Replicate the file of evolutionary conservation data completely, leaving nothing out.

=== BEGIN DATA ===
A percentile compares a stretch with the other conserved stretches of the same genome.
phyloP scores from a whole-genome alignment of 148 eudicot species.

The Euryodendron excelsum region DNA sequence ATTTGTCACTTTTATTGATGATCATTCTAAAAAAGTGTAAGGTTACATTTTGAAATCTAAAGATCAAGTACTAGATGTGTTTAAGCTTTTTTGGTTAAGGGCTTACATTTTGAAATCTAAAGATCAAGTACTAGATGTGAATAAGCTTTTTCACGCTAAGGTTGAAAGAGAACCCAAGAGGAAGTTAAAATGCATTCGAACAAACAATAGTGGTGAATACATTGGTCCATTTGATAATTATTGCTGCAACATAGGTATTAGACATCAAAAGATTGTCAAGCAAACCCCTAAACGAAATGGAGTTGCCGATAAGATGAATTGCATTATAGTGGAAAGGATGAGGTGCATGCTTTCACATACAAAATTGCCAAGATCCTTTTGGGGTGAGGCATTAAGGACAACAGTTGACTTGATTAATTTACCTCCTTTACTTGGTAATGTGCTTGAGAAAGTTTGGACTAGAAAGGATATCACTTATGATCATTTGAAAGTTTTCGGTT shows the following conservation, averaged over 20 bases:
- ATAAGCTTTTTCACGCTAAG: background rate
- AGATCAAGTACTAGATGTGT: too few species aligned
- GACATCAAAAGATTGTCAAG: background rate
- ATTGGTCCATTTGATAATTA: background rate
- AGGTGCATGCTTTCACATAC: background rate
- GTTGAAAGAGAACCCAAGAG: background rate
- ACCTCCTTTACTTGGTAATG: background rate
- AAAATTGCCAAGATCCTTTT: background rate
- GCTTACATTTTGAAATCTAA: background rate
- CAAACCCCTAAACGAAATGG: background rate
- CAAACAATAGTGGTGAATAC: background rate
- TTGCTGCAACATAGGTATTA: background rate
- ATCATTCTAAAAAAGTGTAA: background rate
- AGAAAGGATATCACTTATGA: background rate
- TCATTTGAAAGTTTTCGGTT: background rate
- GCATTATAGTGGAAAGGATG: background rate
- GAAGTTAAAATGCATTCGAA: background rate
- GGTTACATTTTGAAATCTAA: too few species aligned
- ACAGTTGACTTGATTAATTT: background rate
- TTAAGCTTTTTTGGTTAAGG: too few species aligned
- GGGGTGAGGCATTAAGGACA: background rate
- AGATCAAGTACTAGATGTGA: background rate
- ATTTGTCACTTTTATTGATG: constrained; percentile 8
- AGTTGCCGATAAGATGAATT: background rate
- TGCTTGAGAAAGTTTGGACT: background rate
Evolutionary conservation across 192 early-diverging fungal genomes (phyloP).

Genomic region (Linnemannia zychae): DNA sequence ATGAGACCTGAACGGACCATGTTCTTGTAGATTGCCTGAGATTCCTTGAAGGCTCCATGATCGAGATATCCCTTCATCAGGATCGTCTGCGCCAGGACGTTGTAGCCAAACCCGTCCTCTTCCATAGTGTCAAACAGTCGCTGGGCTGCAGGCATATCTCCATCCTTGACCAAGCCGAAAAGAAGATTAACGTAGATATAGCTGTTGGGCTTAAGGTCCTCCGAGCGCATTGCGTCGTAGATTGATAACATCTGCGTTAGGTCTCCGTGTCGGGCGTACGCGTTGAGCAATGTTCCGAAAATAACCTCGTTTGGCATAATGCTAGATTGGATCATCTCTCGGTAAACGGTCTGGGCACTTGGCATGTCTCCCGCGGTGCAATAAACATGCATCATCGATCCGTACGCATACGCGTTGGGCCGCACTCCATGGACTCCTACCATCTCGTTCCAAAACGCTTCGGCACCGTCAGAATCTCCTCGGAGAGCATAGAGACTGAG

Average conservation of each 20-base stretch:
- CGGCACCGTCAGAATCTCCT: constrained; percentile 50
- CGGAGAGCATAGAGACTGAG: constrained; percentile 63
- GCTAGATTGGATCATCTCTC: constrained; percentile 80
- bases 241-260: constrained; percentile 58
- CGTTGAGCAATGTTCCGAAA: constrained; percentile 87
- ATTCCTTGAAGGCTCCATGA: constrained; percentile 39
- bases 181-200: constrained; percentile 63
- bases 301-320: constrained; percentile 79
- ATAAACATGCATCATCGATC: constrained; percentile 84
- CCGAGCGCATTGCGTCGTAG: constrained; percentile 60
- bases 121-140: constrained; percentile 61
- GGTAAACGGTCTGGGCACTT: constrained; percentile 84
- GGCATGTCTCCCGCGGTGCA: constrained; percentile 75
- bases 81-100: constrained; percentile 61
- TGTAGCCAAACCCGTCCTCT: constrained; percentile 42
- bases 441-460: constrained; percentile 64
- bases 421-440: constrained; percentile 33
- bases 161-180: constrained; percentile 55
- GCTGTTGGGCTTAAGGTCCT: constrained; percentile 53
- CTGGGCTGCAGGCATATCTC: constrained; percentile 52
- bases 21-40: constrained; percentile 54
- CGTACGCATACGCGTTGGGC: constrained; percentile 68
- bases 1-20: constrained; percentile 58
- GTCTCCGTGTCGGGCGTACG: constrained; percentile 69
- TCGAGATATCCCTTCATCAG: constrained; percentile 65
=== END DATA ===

A percentile compares a stretch with the other conserved stretches of the same genome.
phyloP scores from a whole-genome alignment of 148 eudicot species.

The Euryodendron excelsum region DNA sequence ATTTGTCACTTTTATTGATGATCATTCTAAAAAAGTGTAAGGTTACATTTTGAAATCTAAAGATCAAGTACTAGATGTGTTTAAGCTTTTTTGGTTAAGGGCTTACATTTTGAAATCTAAAGATCAAGTACTAGATGTGAATAAGCTTTTTCACGCTAAGGTTGAAAGAGAACCCAAGAGGAAGTTAAAATGCATTCGAACAAACAATAGTGGTGAATACATTGGTCCATTTGATAATTATTGCTGCAACATAGGTATTAGACATCAAAAGATTGTCAAGCAAACCCCTAAACGAAATGGAGTTGCCGATAAGATGAATTGCATTATAGTGGAAAGGATGAGGTGCATGCTTTCACATACAAAATTGCCAAGATCCTTTTGGGGTGAGGCATTAAGGACAACAGTTGACTTGATTAATTTACCTCCTTTACTTGGTAATGTGCTTGAGAAAGTTTGGACTAGAAAGGATATCACTTATGATCATTTGAAAGTTTTCGGTT shows the following conservation, averaged over 20 bases:
- ATAAGCTTTTTCACGCTAAG: background rate
- AGATCAAGTACTAGATGTGT: too few species aligned
- GACATCAAAAGATTGTCAAG: background rate
- ATTGGTCCATTTGATAATTA: background rate
- AGGTGCATGCTTTCACATAC: background rate
- GTTGAAAGAGAACCCAAGAG: background rate
- ACCTCCTTTACTTGGTAATG: background rate
- AAAATTGCCAAGATCCTTTT: background rate
- GCTTACATTTTGAAATCTAA: background rate
- CAAACCCCTAAACGAAATGG: background rate
- CAAACAATAGTGGTGAATAC: background rate
- TTGCTGCAACATAGGTATTA: background rate
- ATCATTCTAAAAAAGTGTAA: background rate
- AGAAAGGATATCACTTATGA: background rate
- TCATTTGAAAGTTTTCGGTT: background rate
- GCATTATAGTGGAAAGGATG: background rate
- GAAGTTAAAATGCATTCGAA: background rate
- GGTTACATTTTGAAATCTAA: too few species aligned
- ACAGTTGACTTGATTAATTT: background rate
- TTAAGCTTTTTTGGTTAAGG: too few species aligned
- GGGGTGAGGCATTAAGGACA: background rate
- AGATCAAGTACTAGATGTGA: background rate
- ATTTGTCACTTTTATTGATG: constrained; percentile 8
- AGTTGCCGATAAGATGAATT: background rate
- TGCTTGAGAAAGTTTGGACT: background rate
Evolutionary conservation across 192 early-diverging fungal genomes (phyloP).

Genomic region (Linnemannia zychae): DNA sequence ATGAGACCTGAACGGACCATGTTCTTGTAGATTGCCTGAGATTCCTTGAAGGCTCCATGATCGAGATATCCCTTCATCAGGATCGTCTGCGCCAGGACGTTGTAGCCAAACCCGTCCTCTTCCATAGTGTCAAACAGTCGCTGGGCTGCAGGCATATCTCCATCCTTGACCAAGCCGAAAAGAAGATTAACGTAGATATAGCTGTTGGGCTTAAGGTCCTCCGAGCGCATTGCGTCGTAGATTGATAACATCTGCGTTAGGTCTCCGTGTCGGGCGTACGCGTTGAGCAATGTTCCGAAAATAACCTCGTTTGGCATAATGCTAGATTGGATCATCTCTCGGTAAACGGTCTGGGCACTTGGCATGTCTCCCGCGGTGCAATAAACATGCATCATCGATCCGTACGCATACGCGTTGGGCCGCACTCCATGGACTCCTACCATCTCGTTCCAAAACGCTTCGGCACCGTCAGAATCTCCTCGGAGAGCATAGAGACTGAG

Average conservation of each 20-base stretch:
- CGGCACCGTCAGAATCTCCT: constrained; percentile 50
- CGGAGAGCATAGAGACTGAG: constrained; percentile 63
- GCTAGATTGGATCATCTCTC: constrained; percentile 80
- bases 241-260: constrained; percentile 58
- CGTTGAGCAATGTTCCGAAA: constrained; percentile 87
- ATTCCTTGAAGGCTCCATGA: constrained; percentile 39
- bases 181-200: constrained; percentile 63
- bases 301-320: constrained; percentile 79
- ATAAACATGCATCATCGATC: constrained; percentile 84
- CCGAGCGCATTGCGTCGTAG: constrained; percentile 60
- bases 121-140: constrained; percentile 61
- GGTAAACGGTCTGGGCACTT: constrained; percentile 84
- GGCATGTCTCCCGCGGTGCA: constrained; percentile 75
- bases 81-100: constrained; percentile 61
- TGTAGCCAAACCCGTCCTCT: constrained; percentile 42
- bases 441-460: constrained; percentile 64
- bases 421-440: constrained; percentile 33
- bases 161-180: constrained; percentile 55
- GCTGTTGGGCTTAAGGTCCT: constrained; percentile 53
- CTGGGCTGCAGGCATATCTC: constrained; percentile 52
- bases 21-40: constrained; percentile 54
- CGTACGCATACGCGTTGGGC: constrained; percentile 68
- bases 1-20: constrained; percentile 58
- GTCTCCGTGTCGGGCGTACG: constrained; percentile 69
- TCGAGATATCCCTTCATCAG: constrained; percentile 65